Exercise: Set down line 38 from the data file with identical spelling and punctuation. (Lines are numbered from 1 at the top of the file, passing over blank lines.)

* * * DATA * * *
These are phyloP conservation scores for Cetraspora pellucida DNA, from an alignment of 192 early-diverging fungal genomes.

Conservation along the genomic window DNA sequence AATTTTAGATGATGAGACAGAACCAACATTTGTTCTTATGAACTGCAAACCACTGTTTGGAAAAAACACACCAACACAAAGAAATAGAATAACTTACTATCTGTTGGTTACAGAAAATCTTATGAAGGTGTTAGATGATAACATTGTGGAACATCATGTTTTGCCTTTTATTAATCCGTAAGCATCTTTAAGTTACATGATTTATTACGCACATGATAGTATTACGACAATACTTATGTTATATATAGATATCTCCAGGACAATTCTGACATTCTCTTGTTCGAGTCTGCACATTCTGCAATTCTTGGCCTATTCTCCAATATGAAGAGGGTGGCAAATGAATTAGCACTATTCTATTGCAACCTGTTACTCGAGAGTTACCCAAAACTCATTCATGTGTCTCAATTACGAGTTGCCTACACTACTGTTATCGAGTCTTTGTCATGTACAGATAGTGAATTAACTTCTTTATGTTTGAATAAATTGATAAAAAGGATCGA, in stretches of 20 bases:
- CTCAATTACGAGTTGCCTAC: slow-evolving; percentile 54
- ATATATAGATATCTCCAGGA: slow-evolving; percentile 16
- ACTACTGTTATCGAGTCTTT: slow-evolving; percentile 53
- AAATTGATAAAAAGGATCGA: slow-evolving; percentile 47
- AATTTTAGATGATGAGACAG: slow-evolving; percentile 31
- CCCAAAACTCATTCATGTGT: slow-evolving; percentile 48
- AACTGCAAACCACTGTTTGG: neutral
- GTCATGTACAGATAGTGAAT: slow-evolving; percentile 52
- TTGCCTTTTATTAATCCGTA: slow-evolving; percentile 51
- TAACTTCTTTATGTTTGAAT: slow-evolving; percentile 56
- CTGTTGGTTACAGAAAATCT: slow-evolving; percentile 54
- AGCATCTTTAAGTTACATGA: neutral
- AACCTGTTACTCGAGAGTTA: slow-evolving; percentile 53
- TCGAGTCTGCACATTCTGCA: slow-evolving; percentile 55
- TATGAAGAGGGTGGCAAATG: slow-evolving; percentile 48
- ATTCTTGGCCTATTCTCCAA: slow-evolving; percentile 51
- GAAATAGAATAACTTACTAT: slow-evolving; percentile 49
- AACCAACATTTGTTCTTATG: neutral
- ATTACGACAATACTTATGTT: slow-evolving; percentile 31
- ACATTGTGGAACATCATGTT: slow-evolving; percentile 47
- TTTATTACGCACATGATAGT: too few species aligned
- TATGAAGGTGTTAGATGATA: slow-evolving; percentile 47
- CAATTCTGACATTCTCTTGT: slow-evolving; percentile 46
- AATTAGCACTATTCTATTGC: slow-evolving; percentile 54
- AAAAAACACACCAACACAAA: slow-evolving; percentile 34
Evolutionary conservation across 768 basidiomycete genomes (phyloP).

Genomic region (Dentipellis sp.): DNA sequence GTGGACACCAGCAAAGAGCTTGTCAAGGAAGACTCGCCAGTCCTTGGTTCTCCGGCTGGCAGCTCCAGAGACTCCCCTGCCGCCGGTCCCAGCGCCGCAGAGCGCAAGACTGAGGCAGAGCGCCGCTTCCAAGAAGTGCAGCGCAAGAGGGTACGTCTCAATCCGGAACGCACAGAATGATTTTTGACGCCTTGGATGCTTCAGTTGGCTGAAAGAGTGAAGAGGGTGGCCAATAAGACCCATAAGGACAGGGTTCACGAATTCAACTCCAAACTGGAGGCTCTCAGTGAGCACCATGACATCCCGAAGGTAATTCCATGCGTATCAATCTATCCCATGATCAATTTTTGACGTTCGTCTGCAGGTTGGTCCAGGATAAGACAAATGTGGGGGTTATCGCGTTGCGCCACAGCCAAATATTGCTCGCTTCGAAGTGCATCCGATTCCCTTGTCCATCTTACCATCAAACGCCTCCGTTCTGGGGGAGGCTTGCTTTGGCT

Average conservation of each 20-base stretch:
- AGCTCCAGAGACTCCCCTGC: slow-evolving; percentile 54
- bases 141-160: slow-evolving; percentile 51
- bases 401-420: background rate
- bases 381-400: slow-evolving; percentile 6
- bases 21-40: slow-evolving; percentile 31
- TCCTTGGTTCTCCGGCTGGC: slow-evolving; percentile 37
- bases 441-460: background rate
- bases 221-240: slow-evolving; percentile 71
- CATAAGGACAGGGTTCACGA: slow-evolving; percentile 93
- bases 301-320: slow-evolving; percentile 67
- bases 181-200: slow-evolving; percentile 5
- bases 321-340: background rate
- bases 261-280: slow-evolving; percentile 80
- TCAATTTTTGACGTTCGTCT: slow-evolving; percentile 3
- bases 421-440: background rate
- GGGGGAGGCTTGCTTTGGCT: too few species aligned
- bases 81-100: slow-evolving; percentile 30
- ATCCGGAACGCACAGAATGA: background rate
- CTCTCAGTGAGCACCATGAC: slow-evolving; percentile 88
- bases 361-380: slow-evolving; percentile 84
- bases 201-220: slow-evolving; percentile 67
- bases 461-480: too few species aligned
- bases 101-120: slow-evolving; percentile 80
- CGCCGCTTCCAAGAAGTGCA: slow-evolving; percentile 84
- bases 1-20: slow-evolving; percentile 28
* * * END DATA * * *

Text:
- bases 221-240: slow-evolving; percentile 71